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Conclusions

The construction principle of using a CPU IP-core and construct peripheral components around an MMU proved feasible, though complex. However the final design exhibits a fu- ture flexibility that would not have been possible using state machine constructs only. Using the off-the-shelf Free6502 IP-core was simple and the only modification done was to intro- duce a “halt” signal to the CPU.

Creating firmware for the CPU proved to be very simple. Any experienced assembler programmer can easily set up the development tools. One very good thing about using upgradable firmware is that while the chip has already been sent to production, firmware can still be developed and the final user interface design is not fixed. Adding e.g. graphic equalizer capabilities and volume control to the firmware is still possible.

The PC connection bus was implemented for firmware uploads, but since the memory write capability was removed, the original purpose is no longer feasible. Yet, the port may be utilised by firmware to carry out e.g. remote control or file streaming.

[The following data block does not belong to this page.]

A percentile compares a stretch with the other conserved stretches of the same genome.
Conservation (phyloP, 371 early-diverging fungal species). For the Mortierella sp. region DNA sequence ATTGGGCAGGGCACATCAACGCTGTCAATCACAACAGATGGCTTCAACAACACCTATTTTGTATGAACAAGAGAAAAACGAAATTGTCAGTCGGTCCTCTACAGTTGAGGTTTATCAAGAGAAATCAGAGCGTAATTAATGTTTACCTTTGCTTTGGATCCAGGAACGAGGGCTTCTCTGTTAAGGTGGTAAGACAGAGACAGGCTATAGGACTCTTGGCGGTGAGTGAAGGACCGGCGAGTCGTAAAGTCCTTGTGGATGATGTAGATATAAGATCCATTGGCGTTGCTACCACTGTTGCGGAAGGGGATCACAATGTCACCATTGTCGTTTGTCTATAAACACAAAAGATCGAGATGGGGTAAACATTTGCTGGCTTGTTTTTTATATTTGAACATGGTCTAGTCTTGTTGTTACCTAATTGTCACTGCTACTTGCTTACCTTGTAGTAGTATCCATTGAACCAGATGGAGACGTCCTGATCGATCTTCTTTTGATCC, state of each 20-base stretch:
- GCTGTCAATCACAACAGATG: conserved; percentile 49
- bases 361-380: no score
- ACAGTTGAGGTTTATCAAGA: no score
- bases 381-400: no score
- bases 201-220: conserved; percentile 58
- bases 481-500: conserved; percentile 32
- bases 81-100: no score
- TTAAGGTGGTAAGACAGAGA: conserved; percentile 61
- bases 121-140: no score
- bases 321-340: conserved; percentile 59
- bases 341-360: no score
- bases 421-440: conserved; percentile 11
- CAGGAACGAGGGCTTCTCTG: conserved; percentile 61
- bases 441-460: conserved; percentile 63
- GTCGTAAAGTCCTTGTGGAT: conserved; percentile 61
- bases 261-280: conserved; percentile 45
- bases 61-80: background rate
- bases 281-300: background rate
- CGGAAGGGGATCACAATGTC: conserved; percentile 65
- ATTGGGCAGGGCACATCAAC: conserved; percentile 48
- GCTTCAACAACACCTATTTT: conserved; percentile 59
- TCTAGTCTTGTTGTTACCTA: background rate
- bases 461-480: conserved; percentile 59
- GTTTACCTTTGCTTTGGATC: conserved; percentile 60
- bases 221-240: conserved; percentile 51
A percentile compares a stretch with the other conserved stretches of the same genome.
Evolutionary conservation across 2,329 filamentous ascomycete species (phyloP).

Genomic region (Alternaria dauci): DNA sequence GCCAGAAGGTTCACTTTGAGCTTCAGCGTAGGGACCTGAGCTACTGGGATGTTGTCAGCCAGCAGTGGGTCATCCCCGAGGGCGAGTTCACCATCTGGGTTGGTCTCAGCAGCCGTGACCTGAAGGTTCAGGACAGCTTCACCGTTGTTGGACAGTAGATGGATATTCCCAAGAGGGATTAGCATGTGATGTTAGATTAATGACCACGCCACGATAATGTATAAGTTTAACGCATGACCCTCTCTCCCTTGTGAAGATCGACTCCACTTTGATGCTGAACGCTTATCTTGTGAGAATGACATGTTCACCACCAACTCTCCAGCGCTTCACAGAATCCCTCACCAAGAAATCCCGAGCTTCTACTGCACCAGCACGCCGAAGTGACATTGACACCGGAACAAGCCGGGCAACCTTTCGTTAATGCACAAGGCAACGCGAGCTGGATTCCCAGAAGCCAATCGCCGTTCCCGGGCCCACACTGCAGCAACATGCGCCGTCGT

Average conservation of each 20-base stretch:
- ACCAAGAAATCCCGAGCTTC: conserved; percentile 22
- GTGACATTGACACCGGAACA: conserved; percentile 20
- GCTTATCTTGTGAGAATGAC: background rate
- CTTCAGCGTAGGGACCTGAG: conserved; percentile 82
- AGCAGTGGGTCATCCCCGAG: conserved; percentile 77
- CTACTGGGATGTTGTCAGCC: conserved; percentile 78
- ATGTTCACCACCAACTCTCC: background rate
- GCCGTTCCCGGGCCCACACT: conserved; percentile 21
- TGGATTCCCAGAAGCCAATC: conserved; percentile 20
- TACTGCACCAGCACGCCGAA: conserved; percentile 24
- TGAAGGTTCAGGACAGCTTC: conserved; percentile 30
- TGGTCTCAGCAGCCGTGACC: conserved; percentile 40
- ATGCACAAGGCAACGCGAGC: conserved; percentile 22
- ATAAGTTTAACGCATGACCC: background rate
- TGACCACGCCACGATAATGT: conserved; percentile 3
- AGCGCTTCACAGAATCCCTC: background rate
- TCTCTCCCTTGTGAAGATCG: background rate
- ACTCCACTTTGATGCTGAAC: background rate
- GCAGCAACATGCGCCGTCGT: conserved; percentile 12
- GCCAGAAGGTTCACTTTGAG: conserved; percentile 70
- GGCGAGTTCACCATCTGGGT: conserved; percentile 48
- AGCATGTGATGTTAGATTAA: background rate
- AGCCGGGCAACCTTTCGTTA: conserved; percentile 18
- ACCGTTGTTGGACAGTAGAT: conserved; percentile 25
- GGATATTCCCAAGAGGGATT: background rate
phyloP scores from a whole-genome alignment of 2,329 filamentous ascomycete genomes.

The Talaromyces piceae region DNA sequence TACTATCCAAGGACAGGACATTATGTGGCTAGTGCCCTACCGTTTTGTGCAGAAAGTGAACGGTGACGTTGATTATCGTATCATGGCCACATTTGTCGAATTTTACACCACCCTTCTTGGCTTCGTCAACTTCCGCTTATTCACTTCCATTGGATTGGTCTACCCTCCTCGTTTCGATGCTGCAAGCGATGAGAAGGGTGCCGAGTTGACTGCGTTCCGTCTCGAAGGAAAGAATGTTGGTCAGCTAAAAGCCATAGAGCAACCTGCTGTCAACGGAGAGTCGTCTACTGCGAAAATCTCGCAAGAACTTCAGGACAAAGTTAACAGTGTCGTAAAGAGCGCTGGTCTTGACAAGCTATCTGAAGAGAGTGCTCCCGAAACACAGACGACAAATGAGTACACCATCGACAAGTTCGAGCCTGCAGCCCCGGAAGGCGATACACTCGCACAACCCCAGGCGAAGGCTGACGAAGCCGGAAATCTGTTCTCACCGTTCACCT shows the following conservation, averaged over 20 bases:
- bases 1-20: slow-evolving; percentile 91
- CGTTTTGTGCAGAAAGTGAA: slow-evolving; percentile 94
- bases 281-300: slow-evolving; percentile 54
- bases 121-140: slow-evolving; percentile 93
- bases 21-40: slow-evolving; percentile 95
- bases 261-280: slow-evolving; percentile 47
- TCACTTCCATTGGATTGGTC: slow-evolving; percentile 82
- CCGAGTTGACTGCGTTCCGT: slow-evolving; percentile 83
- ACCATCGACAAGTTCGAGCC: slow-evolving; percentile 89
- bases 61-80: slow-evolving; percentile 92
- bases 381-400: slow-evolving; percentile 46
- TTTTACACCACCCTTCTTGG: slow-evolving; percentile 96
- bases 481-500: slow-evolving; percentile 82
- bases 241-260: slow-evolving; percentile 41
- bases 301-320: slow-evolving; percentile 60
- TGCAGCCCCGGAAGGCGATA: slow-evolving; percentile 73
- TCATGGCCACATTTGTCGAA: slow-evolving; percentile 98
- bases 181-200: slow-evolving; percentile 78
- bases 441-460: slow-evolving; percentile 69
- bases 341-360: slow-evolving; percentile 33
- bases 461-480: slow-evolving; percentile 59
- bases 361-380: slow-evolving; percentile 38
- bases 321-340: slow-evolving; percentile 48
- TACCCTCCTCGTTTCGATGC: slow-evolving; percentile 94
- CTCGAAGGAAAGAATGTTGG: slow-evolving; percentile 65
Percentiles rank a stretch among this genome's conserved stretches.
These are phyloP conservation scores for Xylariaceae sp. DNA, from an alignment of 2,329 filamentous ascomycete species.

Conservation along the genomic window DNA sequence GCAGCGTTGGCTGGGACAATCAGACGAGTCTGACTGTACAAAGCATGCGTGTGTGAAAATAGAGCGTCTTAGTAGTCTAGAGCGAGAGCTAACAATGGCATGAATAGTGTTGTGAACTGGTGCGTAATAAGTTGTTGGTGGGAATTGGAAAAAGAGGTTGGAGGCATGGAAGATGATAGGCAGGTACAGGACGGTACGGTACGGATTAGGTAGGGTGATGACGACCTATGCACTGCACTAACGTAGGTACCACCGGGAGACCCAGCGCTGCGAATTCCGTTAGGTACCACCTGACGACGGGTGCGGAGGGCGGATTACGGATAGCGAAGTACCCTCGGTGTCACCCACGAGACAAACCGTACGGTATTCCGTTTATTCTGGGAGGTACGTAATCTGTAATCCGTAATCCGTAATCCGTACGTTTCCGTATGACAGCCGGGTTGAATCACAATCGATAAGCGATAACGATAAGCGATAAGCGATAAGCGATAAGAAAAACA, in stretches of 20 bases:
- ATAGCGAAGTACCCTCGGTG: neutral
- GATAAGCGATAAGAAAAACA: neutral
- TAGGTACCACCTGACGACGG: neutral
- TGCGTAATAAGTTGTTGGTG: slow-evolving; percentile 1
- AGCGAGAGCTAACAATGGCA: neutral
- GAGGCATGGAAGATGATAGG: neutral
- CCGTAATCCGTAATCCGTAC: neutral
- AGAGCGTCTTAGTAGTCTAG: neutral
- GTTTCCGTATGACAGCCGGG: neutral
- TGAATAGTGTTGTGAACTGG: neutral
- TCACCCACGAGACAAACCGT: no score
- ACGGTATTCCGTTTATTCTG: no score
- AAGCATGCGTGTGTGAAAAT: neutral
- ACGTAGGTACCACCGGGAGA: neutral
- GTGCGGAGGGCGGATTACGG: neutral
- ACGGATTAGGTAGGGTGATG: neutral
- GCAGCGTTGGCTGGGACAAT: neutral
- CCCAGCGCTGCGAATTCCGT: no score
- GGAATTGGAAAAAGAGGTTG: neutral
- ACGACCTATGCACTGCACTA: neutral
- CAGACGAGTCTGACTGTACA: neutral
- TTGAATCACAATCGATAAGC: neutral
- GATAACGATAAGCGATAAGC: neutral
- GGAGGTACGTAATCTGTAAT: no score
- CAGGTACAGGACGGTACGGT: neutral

Interfacing the memory-mapped I/O, Flash and RAM memory to the CPU proved very complicated. The lesson learned is that MMU:s are complex creatures.

Using a CPU consumed a lot of silicon space. The on-chip RAM memory for the system stack, zeropage and user RAM also consumed a lot of space. However: using an arithmetic- only CPU simultaneously saved space on the chip as complicated operations such as multi- plication could be implemented by way of arithmetic software.

The success with manufacturing of this chip give at hand that the design decisions made were correct, but that running a CPU off flash memory will cost something in terms of power dissipation.

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